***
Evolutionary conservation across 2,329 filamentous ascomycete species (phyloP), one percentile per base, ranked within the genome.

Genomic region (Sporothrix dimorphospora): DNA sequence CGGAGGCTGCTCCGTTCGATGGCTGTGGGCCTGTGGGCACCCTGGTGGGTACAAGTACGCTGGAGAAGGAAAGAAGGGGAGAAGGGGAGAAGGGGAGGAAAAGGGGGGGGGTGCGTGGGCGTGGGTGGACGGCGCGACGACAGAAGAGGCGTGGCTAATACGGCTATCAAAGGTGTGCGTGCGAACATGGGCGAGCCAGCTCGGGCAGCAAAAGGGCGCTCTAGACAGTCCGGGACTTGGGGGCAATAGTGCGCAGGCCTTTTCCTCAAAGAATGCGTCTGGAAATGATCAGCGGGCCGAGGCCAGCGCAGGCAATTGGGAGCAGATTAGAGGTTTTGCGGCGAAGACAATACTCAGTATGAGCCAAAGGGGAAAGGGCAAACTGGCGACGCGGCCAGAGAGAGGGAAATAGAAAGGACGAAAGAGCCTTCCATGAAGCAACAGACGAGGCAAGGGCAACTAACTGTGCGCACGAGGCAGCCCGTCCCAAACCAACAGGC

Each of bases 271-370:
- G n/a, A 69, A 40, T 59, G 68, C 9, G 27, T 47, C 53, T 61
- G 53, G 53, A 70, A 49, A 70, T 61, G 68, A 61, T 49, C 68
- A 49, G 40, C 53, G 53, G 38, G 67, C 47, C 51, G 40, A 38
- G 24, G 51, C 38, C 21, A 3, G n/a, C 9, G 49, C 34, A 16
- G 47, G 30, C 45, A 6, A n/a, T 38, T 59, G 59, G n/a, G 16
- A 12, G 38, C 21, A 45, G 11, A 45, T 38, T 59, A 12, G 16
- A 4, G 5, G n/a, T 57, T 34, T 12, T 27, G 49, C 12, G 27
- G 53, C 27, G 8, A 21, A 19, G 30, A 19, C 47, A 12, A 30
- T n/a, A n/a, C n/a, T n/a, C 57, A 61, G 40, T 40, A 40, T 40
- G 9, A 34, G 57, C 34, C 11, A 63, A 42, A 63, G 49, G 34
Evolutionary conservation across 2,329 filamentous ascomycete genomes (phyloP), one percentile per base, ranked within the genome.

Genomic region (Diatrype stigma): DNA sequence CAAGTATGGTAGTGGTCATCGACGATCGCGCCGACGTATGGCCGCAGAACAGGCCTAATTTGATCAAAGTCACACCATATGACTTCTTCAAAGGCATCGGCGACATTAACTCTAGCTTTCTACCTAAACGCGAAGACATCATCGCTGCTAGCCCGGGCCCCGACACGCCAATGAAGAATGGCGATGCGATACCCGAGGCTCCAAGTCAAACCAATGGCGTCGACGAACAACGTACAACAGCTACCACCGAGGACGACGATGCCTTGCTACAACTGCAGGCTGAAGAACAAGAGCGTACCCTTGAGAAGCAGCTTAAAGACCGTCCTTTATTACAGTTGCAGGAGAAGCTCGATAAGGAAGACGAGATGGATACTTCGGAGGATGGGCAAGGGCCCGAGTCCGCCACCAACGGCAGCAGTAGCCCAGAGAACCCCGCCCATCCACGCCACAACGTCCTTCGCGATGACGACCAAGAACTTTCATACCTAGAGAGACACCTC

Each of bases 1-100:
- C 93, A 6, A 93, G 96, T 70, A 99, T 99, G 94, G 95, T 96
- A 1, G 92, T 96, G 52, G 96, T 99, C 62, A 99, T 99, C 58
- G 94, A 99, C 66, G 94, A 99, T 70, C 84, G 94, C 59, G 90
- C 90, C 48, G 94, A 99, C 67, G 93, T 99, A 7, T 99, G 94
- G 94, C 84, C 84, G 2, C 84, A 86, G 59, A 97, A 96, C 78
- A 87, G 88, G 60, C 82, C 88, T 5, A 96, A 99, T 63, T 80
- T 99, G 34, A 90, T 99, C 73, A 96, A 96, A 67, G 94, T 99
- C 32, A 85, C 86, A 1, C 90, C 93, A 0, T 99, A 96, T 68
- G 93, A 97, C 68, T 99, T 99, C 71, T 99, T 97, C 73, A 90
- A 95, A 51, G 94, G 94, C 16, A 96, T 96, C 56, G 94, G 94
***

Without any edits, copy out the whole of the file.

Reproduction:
Evolutionary conservation across 2,329 filamentous ascomycete species (phyloP), one percentile per base, ranked within the genome.

Genomic region (Sporothrix dimorphospora): DNA sequence CGGAGGCTGCTCCGTTCGATGGCTGTGGGCCTGTGGGCACCCTGGTGGGTACAAGTACGCTGGAGAAGGAAAGAAGGGGAGAAGGGGAGAAGGGGAGGAAAAGGGGGGGGGTGCGTGGGCGTGGGTGGACGGCGCGACGACAGAAGAGGCGTGGCTAATACGGCTATCAAAGGTGTGCGTGCGAACATGGGCGAGCCAGCTCGGGCAGCAAAAGGGCGCTCTAGACAGTCCGGGACTTGGGGGCAATAGTGCGCAGGCCTTTTCCTCAAAGAATGCGTCTGGAAATGATCAGCGGGCCGAGGCCAGCGCAGGCAATTGGGAGCAGATTAGAGGTTTTGCGGCGAAGACAATACTCAGTATGAGCCAAAGGGGAAAGGGCAAACTGGCGACGCGGCCAGAGAGAGGGAAATAGAAAGGACGAAAGAGCCTTCCATGAAGCAACAGACGAGGCAAGGGCAACTAACTGTGCGCACGAGGCAGCCCGTCCCAAACCAACAGGC

Each of bases 271-370:
- G n/a, A 69, A 40, T 59, G 68, C 9, G 27, T 47, C 53, T 61
- G 53, G 53, A 70, A 49, A 70, T 61, G 68, A 61, T 49, C 68
- A 49, G 40, C 53, G 53, G 38, G 67, C 47, C 51, G 40, A 38
- G 24, G 51, C 38, C 21, A 3, G n/a, C 9, G 49, C 34, A 16
- G 47, G 30, C 45, A 6, A n/a, T 38, T 59, G 59, G n/a, G 16
- A 12, G 38, C 21, A 45, G 11, A 45, T 38, T 59, A 12, G 16
- A 4, G 5, G n/a, T 57, T 34, T 12, T 27, G 49, C 12, G 27
- G 53, C 27, G 8, A 21, A 19, G 30, A 19, C 47, A 12, A 30
- T n/a, A n/a, C n/a, T n/a, C 57, A 61, G 40, T 40, A 40, T 40
- G 9, A 34, G 57, C 34, C 11, A 63, A 42, A 63, G 49, G 34
Evolutionary conservation across 2,329 filamentous ascomycete genomes (phyloP), one percentile per base, ranked within the genome.

Genomic region (Diatrype stigma): DNA sequence CAAGTATGGTAGTGGTCATCGACGATCGCGCCGACGTATGGCCGCAGAACAGGCCTAATTTGATCAAAGTCACACCATATGACTTCTTCAAAGGCATCGGCGACATTAACTCTAGCTTTCTACCTAAACGCGAAGACATCATCGCTGCTAGCCCGGGCCCCGACACGCCAATGAAGAATGGCGATGCGATACCCGAGGCTCCAAGTCAAACCAATGGCGTCGACGAACAACGTACAACAGCTACCACCGAGGACGACGATGCCTTGCTACAACTGCAGGCTGAAGAACAAGAGCGTACCCTTGAGAAGCAGCTTAAAGACCGTCCTTTATTACAGTTGCAGGAGAAGCTCGATAAGGAAGACGAGATGGATACTTCGGAGGATGGGCAAGGGCCCGAGTCCGCCACCAACGGCAGCAGTAGCCCAGAGAACCCCGCCCATCCACGCCACAACGTCCTTCGCGATGACGACCAAGAACTTTCATACCTAGAGAGACACCTC

Each of bases 1-100:
- C 93, A 6, A 93, G 96, T 70, A 99, T 99, G 94, G 95, T 96
- A 1, G 92, T 96, G 52, G 96, T 99, C 62, A 99, T 99, C 58
- G 94, A 99, C 66, G 94, A 99, T 70, C 84, G 94, C 59, G 90
- C 90, C 48, G 94, A 99, C 67, G 93, T 99, A 7, T 99, G 94
- G 94, C 84, C 84, G 2, C 84, A 86, G 59, A 97, A 96, C 78
- A 87, G 88, G 60, C 82, C 88, T 5, A 96, A 99, T 63, T 80
- T 99, G 34, A 90, T 99, C 73, A 96, A 96, A 67, G 94, T 99
- C 32, A 85, C 86, A 1, C 90, C 93, A 0, T 99, A 96, T 68
- G 93, A 97, C 68, T 99, T 99, C 71, T 99, T 97, C 73, A 90
- A 95, A 51, G 94, G 94, C 16, A 96, T 96, C 56, G 94, G 94